Homework Help: Trying to show that there are no rational solutions for an equation

1. Sep 3, 2013

1. The problem statement, all variables and given/known data
I have the equation
$$a^3+2b^3+4c^3-6abc=0$$
and I want to show that for $a,b,c\in\mathbb{Q}$ and $a,b,c\not=0$ that there are no solutions.

3. The attempt at a solution
I tried many different approaches but this was the only one that seemed to work. I am not sure if this is even allowed.

Holding $a,c$ constant, I first differentiate the equation in terms of $b$. Then I have
$$6b^2=6ac\Leftrightarrow b=\sqrt{ac}.$$
Now I differentiate the original equation in terms of $a$ holding $b,c$ constant so
$$3a^2=6bc\Leftrightarrow a^2=2bc\Leftrightarrow a=\sqrt{2bc}\Leftrightarrow a=\sqrt{2c\sqrt{ac}}\Leftrightarrow a^4=4c^3a\Leftrightarrow a^3=4c^3.$$
Plugging this back into the original equation gives me
$$a^3+2b^3+4c^3=2b^3+8c^3=6abc.$$
Differentiating again in terms of $b$ holding $c$ constant gives me
$$b^2=ac\Leftrightarrow b^2=c\sqrt{2bc}\Leftrightarrow b^4=2bc^3\Leftrightarrow b^3=2c^3.$$
Plugging this back in gives
$$2b^3+8c^3=12c^3=6abc$$
so
$$12c^3=6abc\rightarrow 2c^2=ab\Leftrightarrow 2c^2=8c^6\Leftrightarrow c^4=\frac{1}{4}\Leftrightarrow c=\frac{1}{\sqrt[4]{4}}.$$
Now $\sqrt[4]{4}$ is irrational so $\frac{1}{\sqrt[4]{4}}$ is irrational and hence if $a,b,c\not=0$ there are no solutions.

I might also have to give more justification to the $\sqrt[4]{4}$ part as well but is my main idea ok? Am I allowed to differentiate like that?

2. Sep 3, 2013

Dick

No, you aren't allowed to differentiate like that. Why would you be? You are trying to show there aren't any solutions. Start it this way. Can you show that if there is a rational solution then there must also be a solution where a, b and c are all integers? Now start using divisibility arguments.

3. Sep 3, 2013

Here is an attempt.

Let
$$a=\frac{a_{1}}{a_{2}}, b=\frac{b_{1}}{b_{2}}, c=\frac{c_{1}}{c_{2}}$$
where $a_{1},a_{2},b_{1},b_{2},c_{1},c_{2}$ are integers in lowest terms. Then
$$a^3+2b^3+4c^3-6abc=0\Leftrightarrow \left(\frac{a_{1}}{a_{2}}\right)^{3}+2\left(\frac{b_{1}}{b_{2}}\right)^{3}+4\left(\frac{c_{1}}{c_{2}}\right)-6\frac{a_{1}}{a_{2}}\frac{b_{1}}{b_{2}}\frac{c_{1}}{c_{2}}=0.$$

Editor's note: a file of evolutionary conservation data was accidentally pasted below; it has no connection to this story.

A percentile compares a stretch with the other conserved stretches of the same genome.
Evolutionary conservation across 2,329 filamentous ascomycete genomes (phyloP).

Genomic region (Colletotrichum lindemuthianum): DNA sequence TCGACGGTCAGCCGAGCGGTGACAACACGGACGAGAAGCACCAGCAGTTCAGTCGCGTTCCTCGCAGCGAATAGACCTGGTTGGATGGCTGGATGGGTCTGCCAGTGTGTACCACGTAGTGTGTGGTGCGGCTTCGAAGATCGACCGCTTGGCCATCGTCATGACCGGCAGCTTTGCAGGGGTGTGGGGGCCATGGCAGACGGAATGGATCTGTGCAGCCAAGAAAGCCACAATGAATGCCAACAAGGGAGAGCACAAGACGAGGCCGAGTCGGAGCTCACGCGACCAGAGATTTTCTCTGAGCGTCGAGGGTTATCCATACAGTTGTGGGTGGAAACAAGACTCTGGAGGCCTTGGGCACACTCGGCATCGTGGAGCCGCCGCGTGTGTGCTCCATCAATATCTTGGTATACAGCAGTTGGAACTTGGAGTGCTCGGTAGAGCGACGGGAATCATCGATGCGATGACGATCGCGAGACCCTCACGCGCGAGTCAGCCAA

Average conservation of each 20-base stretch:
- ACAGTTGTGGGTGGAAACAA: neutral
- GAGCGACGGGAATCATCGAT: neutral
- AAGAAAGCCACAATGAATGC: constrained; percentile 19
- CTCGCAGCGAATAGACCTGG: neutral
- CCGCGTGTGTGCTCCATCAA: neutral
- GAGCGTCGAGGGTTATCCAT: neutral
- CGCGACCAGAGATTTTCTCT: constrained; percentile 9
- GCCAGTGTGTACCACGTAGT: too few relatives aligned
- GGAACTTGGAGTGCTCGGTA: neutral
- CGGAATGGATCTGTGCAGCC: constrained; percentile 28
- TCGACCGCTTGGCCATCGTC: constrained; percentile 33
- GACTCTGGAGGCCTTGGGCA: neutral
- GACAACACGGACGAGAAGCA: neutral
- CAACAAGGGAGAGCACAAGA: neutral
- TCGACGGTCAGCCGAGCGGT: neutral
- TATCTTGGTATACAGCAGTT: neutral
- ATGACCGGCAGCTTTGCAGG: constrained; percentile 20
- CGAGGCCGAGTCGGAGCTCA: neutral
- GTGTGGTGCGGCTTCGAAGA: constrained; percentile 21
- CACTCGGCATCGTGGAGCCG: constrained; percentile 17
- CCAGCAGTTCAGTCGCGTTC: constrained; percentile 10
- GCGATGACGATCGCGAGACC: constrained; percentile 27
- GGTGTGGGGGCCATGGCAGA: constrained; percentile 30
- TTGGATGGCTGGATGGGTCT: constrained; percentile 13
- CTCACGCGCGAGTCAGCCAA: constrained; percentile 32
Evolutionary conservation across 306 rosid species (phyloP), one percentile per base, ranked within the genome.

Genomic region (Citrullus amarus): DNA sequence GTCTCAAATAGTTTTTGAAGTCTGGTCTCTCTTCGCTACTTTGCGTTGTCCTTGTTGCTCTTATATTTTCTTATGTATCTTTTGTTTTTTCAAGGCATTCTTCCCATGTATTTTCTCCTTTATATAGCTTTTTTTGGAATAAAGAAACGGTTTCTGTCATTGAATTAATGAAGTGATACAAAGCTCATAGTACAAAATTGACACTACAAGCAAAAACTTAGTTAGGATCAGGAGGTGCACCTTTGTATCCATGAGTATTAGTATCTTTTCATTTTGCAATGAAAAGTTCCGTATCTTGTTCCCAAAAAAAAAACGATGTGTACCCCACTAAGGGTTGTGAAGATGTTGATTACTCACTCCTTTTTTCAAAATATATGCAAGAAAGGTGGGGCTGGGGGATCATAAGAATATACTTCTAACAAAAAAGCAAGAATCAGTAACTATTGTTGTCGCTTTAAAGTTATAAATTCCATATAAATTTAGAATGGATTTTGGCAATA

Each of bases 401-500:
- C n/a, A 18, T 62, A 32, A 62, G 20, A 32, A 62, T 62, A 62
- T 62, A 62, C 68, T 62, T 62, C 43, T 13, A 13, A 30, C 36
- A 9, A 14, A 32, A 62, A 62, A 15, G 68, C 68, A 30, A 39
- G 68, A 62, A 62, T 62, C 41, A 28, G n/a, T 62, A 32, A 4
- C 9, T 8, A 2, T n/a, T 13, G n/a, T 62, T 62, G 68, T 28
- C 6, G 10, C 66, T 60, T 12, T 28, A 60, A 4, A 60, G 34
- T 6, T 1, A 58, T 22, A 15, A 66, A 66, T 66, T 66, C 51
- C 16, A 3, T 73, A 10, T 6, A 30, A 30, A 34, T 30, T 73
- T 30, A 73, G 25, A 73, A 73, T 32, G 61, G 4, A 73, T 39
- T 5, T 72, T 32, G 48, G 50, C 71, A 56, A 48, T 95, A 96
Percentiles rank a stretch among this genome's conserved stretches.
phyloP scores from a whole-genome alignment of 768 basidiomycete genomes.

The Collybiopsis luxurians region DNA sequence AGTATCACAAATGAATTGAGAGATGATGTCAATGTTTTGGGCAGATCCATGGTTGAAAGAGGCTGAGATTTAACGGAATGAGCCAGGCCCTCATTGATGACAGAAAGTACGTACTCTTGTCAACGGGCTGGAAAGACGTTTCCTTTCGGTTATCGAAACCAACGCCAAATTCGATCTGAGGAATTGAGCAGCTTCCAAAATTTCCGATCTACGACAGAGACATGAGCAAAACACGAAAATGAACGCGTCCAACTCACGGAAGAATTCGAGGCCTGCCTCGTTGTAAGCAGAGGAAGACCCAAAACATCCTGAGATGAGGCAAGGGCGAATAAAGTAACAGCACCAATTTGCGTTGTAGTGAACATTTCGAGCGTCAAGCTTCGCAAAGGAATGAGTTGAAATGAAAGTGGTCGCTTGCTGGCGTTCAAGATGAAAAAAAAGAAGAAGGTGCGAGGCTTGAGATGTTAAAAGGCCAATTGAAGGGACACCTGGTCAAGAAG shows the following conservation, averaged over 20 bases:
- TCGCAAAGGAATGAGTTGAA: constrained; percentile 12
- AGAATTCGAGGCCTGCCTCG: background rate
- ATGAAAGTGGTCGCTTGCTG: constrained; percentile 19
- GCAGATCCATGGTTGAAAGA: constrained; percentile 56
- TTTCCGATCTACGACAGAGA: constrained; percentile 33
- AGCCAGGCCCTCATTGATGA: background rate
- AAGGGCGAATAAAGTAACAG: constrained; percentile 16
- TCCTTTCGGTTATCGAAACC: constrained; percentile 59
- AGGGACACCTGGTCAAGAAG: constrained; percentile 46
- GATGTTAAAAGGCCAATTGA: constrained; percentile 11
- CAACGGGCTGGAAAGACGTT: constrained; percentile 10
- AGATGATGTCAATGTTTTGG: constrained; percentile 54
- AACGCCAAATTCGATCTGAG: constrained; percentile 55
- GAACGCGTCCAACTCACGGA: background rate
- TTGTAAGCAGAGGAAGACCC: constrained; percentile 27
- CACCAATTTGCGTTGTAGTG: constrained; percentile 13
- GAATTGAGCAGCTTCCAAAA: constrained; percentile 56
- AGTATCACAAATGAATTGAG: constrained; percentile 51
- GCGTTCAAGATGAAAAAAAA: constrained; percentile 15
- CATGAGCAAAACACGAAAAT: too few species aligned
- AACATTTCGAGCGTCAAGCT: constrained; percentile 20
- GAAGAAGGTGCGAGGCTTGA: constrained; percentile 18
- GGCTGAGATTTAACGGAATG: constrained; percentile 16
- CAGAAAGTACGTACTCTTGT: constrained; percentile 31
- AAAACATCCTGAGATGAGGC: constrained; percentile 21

Multiplying through by $a_{2}^{3},b_{2}^{3},c_{2}^{3}$ gives us
$$(a_{1}b_{2}c_{2})^{3}+2(b_{1}a_{2}c_{2})^{3}+4(c_{1}a_{2}b_{2})^{3}-6a_{1}a_{2}^{2}b_{1}b_{2}^{2}c_{1}c_{2}^{2}=0.$$

I feel like this is close to the part where rational solutions implies integer solutions because we have now $a=a_{1}b_{2}c_{2}$ which are integers. We have the same with $b,c$. I am not seeing how I would apply divisibility arguments here.

4. Sep 3, 2013

Dick

You are getting close to starting. Hint: if a, b and c are rational, then they can be expressed as integers over a common denominator. Nothing has to be in lowest terms here. As for divisibility, start by proving if a, b and c are integers, then a must be even. Then use that to prove more stuff.

Last edited: Sep 3, 2013
5. Sep 4, 2013

We have
$$\frac{(a_{1}b_{2}c_{2})^{3}+2(b_{1}a_{2}c_{2})^{3}+4(c_{1}a_{2}b_{2})^{3}}{(a_{2}b_{2}c_{2})^{2}}=6a_{1}b_{1}c_{1}.$$
Since $a_{1},b_{1},c_{1}$ are integers, $6a_{1}b_{1}c_{1}$ must also be an integer. Hence our left hand side must be an integer. Then
$$(a_{1}b_{2}c_{2})^{3}+2(b_{1}a_{2}c_{2})^{3}+4(c_{1}a_{2}b_{2})^{3}=6a_{1}b_{1}c_{1}(a_{2}b_{2}c_{2})^{2}$$
so
$a_{2}^{2}$ divides $(a_{1}b_{2}c_{2})^{3}+2(b_{1}a_{2}c_{2})^{3}+4(c_{1}a_{2}b_{2})^{3}$ and similarly for $b_{2},c_{2}$. I deduce that
$a_{2}^{2}$ divides $a_{1}^{3} ,b_{2}^{2}$ divides $b_{1}^{3}, c_{2}^{2}$ divides $c_{1}^{3}$.

I worked a little ahead of that but it didn't seem to get anywhere because I ended up with something like
$$\lambda_{1}b_{2}c_{2}+2\lambda_{2}a_{2}c_{2}+4\lambda_{3}a_{2}b_{2}=6a_{1}b_{1}c_{1}$$
where the $\lambda$'s are from $a_{2}^{2}\lambda=a_{1}^{3}$.

Just saw the part about divisibility. Going at it again!

Last edited: Sep 4, 2013
6. Sep 4, 2013

Dick

I'm not sure where you are going here. Maybe you are concentrating more on the TeX than the problem. I meant you can write a=d/n, b=e/n and c=f/n with d, e, f and n integers. Doesn't that mean d^3+2e^3+4f^3-6def=0? So your original equation must also have an integer solution if it has a rational solution.

Last edited: Sep 4, 2013
7. Sep 4, 2013

I end up being able to show that all three integers are even. I am not sure how to proceed from there. After putting all a,b,c in the form 2a,2b,2c, the equation doesn't seem to be changing to anything useable.

It does seem to me that no matter how I manipulate this function with the divisibility of 2, the integers still always seems to be divisible by 2. Can we use that in any way with the fact that any even integer has to become odd sooner or later after being divided by 2 over and over again?

**Edit: I answered my own question.. 0 is an integer that this doesn't work for.

8. Sep 4, 2013

Ok. Here is something else I tried to do.
We have that 2 divides a so for some $\alpha$ we have $2\alpha=a$. Hence $a^{3}=(2\alpha)^{3}$ but since $(2\alpha)^{3}$ is even we can write this as $2d$. Hence we have
$$2d+2b^{3}+4c^{3}-6\sqrt[3]{2a}bc=0.$$
I was able to show that each of a,b,c are even so repeating the same process as with a, we come to an equation like
$$2d+2e+2f-\frac{3}{2}\sqrt[3]{def}=0.$$

9. Sep 4, 2013

Dick

You've got it! If a,b,c is a solution then they are all even integers. And if a,b,c is a solution, then so is a/2,b/2,c/2. Put that together with your observation about dividing by 2 over and over again. It's going to create a contradiction unless a=b=c=0.

Last edited: Sep 4, 2013
10. Sep 4, 2013